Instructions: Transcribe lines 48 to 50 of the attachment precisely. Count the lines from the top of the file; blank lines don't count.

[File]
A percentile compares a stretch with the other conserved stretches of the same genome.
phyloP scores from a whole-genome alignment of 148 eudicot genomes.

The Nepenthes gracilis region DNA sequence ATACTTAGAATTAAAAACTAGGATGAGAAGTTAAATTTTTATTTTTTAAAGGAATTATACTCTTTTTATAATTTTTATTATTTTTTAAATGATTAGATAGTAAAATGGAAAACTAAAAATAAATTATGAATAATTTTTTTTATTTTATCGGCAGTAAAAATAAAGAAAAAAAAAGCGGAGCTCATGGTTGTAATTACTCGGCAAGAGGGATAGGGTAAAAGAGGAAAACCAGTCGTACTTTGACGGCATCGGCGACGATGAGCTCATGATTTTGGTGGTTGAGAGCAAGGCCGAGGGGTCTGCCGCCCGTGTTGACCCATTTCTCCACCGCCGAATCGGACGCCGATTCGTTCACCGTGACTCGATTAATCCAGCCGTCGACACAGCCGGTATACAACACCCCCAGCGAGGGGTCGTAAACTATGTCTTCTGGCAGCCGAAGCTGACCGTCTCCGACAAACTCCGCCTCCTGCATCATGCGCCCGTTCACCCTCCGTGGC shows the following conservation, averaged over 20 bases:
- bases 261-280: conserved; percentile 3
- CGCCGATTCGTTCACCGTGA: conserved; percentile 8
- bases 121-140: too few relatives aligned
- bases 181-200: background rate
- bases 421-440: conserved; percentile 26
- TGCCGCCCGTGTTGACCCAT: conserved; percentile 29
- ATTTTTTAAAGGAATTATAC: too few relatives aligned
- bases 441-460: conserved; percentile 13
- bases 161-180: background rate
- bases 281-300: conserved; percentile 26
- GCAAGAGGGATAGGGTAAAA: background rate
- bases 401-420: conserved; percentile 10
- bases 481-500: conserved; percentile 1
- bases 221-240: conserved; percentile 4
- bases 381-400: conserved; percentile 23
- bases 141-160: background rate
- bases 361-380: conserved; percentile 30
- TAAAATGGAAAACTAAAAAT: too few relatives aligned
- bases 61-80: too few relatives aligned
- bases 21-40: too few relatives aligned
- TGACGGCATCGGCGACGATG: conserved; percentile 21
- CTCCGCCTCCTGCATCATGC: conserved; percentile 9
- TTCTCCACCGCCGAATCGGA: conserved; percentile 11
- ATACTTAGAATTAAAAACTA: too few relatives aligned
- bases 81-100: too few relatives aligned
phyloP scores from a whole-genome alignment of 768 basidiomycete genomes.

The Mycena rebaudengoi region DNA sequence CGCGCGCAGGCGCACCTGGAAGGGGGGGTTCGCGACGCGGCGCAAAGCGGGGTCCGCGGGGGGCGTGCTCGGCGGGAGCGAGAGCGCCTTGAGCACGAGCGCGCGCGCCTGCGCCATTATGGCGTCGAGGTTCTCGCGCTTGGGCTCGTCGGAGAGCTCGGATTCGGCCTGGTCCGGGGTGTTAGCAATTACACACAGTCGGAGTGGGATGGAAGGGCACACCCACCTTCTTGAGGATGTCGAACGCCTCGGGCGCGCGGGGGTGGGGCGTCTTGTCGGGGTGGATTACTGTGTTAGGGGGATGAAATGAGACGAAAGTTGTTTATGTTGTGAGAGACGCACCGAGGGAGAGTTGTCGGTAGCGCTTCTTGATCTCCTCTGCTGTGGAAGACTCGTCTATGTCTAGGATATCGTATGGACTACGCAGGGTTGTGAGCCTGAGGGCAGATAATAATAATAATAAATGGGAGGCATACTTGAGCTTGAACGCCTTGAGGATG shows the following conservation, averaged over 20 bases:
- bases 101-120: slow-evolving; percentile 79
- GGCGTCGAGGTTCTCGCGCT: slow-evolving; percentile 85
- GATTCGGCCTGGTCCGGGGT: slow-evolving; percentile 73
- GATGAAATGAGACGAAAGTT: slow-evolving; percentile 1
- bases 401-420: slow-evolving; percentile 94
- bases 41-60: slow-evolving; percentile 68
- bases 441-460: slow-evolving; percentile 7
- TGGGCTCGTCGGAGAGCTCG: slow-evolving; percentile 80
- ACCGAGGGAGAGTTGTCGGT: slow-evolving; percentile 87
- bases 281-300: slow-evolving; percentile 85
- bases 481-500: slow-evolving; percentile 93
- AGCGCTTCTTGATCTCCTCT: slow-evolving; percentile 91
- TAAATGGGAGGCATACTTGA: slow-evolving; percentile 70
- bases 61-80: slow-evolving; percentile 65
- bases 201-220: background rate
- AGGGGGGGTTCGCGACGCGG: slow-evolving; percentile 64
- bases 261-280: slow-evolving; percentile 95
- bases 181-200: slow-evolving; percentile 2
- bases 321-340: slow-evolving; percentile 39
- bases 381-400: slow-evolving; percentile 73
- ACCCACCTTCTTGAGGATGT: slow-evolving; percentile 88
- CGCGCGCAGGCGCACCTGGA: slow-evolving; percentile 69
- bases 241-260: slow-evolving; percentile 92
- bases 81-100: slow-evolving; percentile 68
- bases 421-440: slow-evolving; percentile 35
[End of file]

- bases 181-200: slow-evolving; percentile 2
- bases 321-340: slow-evolving; percentile 39
- bases 381-400: slow-evolving; percentile 73